New round of DDoS attacks powered by WSD protocol

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By abusing an improperly implemented tool present in almost 1m network-connected cameras, DVRs and other IoT devices, hackers have discovered a new technique to amplify the effects of denial-of-service attacks.

The new technique abuses the WS-Discovery (WSD) protocol which is used by a wide array of network devices to automatically connect to one another. The WSD protocol allows devices to send user datagram protocol (UDP) packets over port 3702 to describe the capabilities and requirements of a device.

However, devices that receive these probes can respond with replies that can be tens to even hundreds of times bigger and this allows hackers to amplify the power of their DDoS attacks.

Depending on the device, these responses can be anywhere from seven to 153 times bigger and this amplification makes WSD one of the most powerful techniques in a hacker's arsenal for amplifying DDoS attacks which can be crippling to businesses and consumers.

Amplified DDoS attacks

Researchers at Akamai were recently in the process of investigating WSD-based attacks when one of their customers in gaming industry fell victim to such an attack. At its peak, the DDoS attack using WSD amplification generated 35GB per second of junk traffic.

This attack was nowhere close to the 990Gbps DDoS attack caused by security cameras back in 2016 but the new technique being employed by hackers is still cause for concern due to the pool of available devices which Akamai estimates is over 802k.

In a blog post detailing Akamai's findings, Jonathan Respeto explained why WSD poses a major risk and how businesses should prepare for a new wave of DDoS attacks soon, saying:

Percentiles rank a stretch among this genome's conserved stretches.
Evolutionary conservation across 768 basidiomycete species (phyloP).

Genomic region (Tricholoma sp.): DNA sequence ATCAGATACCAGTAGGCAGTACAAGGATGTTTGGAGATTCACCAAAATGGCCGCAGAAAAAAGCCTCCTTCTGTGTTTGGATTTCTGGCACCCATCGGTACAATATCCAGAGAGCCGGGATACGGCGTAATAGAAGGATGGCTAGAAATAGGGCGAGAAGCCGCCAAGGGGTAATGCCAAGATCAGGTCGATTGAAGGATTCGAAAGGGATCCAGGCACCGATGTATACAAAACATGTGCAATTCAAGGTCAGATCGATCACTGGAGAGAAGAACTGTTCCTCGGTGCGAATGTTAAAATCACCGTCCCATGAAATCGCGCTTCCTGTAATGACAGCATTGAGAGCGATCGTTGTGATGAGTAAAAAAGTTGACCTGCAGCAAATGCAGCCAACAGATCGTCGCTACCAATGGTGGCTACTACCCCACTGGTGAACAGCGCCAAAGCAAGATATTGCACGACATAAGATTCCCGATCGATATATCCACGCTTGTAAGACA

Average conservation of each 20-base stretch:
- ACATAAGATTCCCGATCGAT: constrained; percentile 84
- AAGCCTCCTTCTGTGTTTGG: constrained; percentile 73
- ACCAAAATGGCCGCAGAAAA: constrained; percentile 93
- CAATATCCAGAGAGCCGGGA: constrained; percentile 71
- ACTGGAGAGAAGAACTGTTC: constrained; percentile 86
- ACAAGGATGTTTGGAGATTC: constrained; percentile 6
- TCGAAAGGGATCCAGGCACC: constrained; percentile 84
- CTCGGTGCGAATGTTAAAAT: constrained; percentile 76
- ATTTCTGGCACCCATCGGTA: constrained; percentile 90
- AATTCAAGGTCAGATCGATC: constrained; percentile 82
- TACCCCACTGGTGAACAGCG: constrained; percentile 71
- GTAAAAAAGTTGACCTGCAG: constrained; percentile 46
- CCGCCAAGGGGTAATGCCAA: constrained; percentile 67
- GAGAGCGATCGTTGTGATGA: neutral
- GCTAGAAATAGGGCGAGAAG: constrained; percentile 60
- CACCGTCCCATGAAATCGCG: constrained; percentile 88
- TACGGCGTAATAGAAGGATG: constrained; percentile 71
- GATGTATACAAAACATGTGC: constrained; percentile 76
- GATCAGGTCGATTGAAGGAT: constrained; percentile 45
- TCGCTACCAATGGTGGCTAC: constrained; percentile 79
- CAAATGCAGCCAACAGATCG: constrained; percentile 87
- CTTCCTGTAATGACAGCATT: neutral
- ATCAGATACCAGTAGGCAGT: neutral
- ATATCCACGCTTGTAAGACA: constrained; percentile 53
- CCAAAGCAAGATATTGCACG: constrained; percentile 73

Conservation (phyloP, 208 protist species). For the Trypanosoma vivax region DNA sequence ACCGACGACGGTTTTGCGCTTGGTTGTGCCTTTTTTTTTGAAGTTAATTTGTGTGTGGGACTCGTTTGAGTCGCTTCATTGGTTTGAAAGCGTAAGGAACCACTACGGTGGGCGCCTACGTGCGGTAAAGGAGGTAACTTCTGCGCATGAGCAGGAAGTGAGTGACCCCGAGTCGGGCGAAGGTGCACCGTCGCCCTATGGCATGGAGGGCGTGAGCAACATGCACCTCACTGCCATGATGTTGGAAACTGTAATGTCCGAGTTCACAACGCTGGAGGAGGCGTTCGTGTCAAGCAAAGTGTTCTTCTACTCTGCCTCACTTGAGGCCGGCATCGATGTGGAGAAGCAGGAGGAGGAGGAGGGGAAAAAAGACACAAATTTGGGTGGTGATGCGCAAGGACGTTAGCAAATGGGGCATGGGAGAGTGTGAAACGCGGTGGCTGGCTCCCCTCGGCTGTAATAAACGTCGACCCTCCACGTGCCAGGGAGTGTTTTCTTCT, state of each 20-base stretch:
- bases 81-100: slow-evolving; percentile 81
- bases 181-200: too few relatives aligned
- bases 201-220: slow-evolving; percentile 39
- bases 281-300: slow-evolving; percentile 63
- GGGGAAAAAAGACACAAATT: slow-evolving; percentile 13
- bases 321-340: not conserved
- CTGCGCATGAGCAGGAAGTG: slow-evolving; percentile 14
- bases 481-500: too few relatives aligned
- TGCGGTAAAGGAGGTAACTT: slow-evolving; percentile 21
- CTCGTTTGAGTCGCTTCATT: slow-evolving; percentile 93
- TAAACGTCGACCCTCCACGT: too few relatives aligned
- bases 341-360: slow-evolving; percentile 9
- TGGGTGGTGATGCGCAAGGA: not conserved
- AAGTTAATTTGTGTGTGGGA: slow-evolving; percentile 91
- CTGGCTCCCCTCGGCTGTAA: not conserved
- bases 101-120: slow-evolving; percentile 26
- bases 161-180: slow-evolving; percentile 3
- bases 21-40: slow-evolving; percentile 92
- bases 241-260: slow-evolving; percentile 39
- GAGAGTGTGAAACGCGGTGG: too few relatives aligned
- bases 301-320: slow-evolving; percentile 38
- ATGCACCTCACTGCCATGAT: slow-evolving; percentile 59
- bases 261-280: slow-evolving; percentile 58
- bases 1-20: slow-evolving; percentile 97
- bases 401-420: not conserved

“WSD is a major risk on the Internet that can push some serious bandwidth using CCTV and DVRs. Once more, we see security take a back seat for the sake of convenience. Manufacturers can just limit the scope of the UDP protocol on port 3702 to the multicast IP space. The only thing we can do now is wait for devices that are meant to have a 10/15 year life to die out, and hope that they are replaced with more secured version. Everyone is a potential target for WSD attacks, so organizations should be ready to route traffic to their DDoS mitigation provider if they're hit with this large attack. Due to its large amplification factors, we expect that attackers will waste little time in leveraging WSD for use as a reflection vector.”

Via Ars Technica

Anthony Spadafora

After working with the TechRadar Pro team for the last several years, Anthony is now the security and networking editor at Tom’s Guide where he covers everything from data breaches and ransomware gangs to the best way to cover your whole home or business with Wi-Fi. When not writing, you can find him tinkering with PCs and game consoles, managing cables and upgrading his smart home.